A failure by the Biden DOJ to charge former President Donald Trump with planning to overthrow the election of 2020 and to take him into custody for violating his oath to protect and defend the Constitution, merely delays a constitutional crisis that is still brewing. Jan. 6 was not a failed coup, but prelude to the coup to follow.
Thomas Jefferson saw the Electoral College as a bomb waiting by “some unlucky chance” to explode. In a letter to George Hay, he wrote “I have no hesitation in saying that the mode of electing a president as the most dangerous blot on our Constitution, and one which some unlucky chance will some day hit.” Aug. 17, 1823.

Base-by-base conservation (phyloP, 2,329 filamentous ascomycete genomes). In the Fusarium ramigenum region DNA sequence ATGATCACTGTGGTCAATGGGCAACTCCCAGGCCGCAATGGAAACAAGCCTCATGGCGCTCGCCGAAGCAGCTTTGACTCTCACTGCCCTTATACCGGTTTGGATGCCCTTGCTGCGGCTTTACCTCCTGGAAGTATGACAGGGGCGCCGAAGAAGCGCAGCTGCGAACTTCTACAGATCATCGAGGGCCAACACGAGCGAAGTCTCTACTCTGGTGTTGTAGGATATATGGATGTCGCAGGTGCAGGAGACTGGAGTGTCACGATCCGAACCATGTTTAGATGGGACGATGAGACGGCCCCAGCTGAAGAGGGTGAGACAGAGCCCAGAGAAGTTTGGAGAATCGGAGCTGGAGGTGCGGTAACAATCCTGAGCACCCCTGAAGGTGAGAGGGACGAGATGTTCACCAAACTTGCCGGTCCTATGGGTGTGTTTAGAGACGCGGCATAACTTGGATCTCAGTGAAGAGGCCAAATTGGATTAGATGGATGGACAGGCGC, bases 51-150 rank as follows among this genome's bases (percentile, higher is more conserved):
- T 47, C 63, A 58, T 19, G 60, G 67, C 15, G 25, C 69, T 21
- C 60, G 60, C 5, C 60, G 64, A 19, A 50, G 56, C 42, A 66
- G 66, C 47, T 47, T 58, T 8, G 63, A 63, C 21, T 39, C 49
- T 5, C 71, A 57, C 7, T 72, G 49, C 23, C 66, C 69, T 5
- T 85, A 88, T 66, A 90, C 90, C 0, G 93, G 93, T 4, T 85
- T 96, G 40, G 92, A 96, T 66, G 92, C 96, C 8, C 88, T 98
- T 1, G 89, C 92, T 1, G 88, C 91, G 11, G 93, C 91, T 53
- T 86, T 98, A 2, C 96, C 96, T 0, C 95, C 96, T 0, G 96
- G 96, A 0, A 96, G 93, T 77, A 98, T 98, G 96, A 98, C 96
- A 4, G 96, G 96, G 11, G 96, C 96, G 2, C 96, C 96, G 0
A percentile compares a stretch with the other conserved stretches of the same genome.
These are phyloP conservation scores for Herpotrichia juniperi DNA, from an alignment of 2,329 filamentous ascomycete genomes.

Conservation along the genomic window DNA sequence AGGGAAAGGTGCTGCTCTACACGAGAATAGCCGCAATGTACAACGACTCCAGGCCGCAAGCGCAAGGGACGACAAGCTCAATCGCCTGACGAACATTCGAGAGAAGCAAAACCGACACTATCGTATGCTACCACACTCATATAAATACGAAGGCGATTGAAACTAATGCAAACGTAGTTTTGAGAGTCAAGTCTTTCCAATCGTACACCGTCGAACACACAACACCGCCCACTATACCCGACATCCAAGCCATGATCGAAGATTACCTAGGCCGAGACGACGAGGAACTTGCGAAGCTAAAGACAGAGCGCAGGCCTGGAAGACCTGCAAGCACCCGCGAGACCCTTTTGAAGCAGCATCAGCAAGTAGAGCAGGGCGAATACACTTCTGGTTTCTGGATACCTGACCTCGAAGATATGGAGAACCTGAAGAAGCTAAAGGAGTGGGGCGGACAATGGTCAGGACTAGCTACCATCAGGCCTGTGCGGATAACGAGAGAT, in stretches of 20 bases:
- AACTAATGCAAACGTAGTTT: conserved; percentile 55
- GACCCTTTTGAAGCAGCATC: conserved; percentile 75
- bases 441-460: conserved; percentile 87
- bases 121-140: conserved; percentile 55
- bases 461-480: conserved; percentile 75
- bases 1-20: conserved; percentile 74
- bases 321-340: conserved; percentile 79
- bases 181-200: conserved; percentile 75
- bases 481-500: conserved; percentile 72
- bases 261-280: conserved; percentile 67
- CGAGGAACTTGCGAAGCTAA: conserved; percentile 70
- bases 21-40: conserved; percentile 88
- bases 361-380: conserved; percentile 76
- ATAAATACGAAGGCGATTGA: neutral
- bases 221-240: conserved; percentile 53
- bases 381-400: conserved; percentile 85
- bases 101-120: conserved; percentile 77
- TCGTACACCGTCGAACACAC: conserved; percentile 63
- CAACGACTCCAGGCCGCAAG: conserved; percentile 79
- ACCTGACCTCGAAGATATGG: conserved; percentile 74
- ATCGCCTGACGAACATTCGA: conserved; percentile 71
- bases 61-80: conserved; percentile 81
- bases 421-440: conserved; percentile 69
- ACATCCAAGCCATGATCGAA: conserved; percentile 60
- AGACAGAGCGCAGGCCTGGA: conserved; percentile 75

Trump lost the popular vote by nearly 3 million votes in 2016, yet he still won the presidency. In 2020, he lost by 9 million, but 11 months later, still claims to have won in the Electoral College. Imagine an election in which the White House is occupied by someone with a deficit of 12 million votes. It’s Jefferson’s “unlucky chance” come true 302 years later: The unpopular winner declares demonstrations and stalemate in Congress are a national emergency and assumes power under a secret law never debated by Congress.